Obedience also bridges to the real life audience, though the online has a much larger audience. The accessibility of real world presentation will increase with upcoming technological capabilities. The learning-time of Second Life® navigation will become insignificant for the delivery and appreciation of immersive art. This is another level that Bryn anticipates as an artist on the forefront of technological application. In Obedience, the ancient meets the future, and the contrast makes both richer.
“Obedience was shown at the Judaiches Museum in Berlin. This is very uncommon for an artist. Often museums focus on artists already dead or on ones which follow a more traditional path such as painting or sculpture. My work was shown there, while I live, as a fringe or frontier new form of art. It helps to legitimize the medium to be taken seriously by institutions of that caliber.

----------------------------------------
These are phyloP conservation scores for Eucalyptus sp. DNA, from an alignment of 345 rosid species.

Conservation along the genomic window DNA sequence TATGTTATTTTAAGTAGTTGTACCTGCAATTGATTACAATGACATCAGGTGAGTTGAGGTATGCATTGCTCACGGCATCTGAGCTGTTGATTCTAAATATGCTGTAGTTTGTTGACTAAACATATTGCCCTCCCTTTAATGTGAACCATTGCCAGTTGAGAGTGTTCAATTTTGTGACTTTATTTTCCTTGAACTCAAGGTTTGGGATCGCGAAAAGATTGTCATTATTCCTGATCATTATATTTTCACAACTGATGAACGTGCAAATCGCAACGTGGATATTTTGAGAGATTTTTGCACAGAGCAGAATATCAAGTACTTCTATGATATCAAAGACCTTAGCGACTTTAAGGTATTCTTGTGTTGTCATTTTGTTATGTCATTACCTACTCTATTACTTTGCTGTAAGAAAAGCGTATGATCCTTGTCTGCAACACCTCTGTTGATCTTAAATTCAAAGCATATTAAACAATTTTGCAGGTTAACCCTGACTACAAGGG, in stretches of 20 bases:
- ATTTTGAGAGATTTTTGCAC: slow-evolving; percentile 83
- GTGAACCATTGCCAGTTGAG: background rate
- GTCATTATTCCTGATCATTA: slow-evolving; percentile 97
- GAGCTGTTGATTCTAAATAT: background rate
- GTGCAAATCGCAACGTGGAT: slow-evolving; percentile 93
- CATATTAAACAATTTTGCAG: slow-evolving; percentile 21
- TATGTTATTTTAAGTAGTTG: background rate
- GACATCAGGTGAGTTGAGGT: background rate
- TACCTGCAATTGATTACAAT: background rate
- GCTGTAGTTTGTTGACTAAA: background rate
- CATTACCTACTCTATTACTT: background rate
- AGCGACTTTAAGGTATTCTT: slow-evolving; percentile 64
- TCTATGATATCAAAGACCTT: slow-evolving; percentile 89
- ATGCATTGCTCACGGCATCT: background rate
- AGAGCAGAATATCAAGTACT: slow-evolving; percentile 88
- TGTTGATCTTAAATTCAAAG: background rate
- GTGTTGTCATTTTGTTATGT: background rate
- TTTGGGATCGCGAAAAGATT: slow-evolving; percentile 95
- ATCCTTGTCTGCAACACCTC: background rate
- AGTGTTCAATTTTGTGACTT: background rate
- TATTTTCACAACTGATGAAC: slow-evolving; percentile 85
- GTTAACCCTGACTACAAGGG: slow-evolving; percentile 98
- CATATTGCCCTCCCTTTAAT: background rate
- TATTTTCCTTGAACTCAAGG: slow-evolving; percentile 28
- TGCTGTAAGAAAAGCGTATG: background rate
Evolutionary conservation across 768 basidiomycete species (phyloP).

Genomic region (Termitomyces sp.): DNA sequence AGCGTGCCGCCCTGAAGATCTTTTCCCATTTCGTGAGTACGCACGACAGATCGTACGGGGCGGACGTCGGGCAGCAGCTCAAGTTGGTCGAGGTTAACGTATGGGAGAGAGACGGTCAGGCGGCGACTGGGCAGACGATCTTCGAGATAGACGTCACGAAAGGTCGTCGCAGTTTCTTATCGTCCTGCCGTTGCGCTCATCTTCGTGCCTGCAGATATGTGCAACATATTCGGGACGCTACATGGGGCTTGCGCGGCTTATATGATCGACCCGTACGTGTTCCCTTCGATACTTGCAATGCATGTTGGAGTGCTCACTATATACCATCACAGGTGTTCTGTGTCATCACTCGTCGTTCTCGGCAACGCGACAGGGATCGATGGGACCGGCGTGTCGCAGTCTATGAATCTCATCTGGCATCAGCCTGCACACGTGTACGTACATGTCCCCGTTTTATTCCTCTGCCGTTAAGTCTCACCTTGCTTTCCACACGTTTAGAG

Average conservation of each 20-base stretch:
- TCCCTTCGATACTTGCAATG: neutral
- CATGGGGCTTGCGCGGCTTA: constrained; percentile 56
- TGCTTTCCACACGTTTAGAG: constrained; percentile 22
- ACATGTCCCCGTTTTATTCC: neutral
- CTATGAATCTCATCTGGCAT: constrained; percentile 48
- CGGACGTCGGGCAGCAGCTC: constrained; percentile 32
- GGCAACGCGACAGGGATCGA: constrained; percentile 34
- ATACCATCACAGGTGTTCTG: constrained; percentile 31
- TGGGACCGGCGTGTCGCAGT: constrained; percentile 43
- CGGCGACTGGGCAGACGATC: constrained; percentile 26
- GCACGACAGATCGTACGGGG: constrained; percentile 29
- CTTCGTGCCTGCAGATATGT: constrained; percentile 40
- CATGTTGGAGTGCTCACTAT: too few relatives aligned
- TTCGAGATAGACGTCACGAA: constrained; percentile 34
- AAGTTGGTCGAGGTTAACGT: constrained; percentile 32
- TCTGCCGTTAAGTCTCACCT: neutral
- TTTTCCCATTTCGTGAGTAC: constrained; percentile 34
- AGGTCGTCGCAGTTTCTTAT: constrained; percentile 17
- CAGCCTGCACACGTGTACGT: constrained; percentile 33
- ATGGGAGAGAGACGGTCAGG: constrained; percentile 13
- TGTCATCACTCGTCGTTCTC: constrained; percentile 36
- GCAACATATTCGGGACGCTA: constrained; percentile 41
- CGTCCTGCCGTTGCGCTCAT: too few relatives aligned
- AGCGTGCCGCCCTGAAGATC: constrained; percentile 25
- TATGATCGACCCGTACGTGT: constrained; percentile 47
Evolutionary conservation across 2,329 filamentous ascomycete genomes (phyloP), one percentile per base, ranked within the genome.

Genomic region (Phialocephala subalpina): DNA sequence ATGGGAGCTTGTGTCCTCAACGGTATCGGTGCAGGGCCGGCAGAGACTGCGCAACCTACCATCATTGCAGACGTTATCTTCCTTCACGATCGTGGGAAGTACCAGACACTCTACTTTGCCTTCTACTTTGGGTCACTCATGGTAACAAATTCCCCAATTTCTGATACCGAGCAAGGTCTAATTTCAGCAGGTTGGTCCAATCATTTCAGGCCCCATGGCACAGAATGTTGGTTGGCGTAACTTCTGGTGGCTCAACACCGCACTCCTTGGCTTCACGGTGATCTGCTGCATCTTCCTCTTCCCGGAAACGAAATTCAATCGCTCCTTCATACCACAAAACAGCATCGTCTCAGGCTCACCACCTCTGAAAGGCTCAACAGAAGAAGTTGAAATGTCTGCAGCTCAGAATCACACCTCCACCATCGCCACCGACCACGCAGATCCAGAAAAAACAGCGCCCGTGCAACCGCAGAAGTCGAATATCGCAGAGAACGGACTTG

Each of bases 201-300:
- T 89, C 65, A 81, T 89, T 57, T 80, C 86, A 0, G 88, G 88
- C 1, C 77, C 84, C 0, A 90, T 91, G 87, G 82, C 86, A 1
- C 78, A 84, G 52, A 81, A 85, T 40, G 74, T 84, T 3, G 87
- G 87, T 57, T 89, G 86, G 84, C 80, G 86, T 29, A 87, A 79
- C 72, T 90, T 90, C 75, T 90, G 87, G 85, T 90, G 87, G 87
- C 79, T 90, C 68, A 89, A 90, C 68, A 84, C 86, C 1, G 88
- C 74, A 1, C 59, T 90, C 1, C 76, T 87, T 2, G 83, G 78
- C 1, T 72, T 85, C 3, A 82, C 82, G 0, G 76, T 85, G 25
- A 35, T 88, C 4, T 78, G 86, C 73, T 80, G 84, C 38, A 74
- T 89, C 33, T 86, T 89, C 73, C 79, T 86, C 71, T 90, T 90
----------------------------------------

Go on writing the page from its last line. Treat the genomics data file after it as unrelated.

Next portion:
“The museum didn’t realize how I would portray the story of Abraham and Isaac. I modernized it to see how we might interpret the same scenario if Abraham used a gun and was told to kill his son by a message from the TV set late at night. I also wanted to explore the moments after God told Abraham not to kill his son. The Bible story stops there, but what were the moments like when Isaac knew his father would have killed him… how would that change their relationship? Is God so insecure as to need Abraham to do this? To have a throne room full of angels chanting for eternity about His greatness? Did God simply tell Abraham to stop at the last moment, satisfied, and then turn his attention elsewhere while Abraham’s and Isaac’s father-and-son bond is destroyed? I want people to come away questioning this story and to see it in a modern environment they can relate to, rather than an ancient story that is hard to associate with.” —Bryn Oh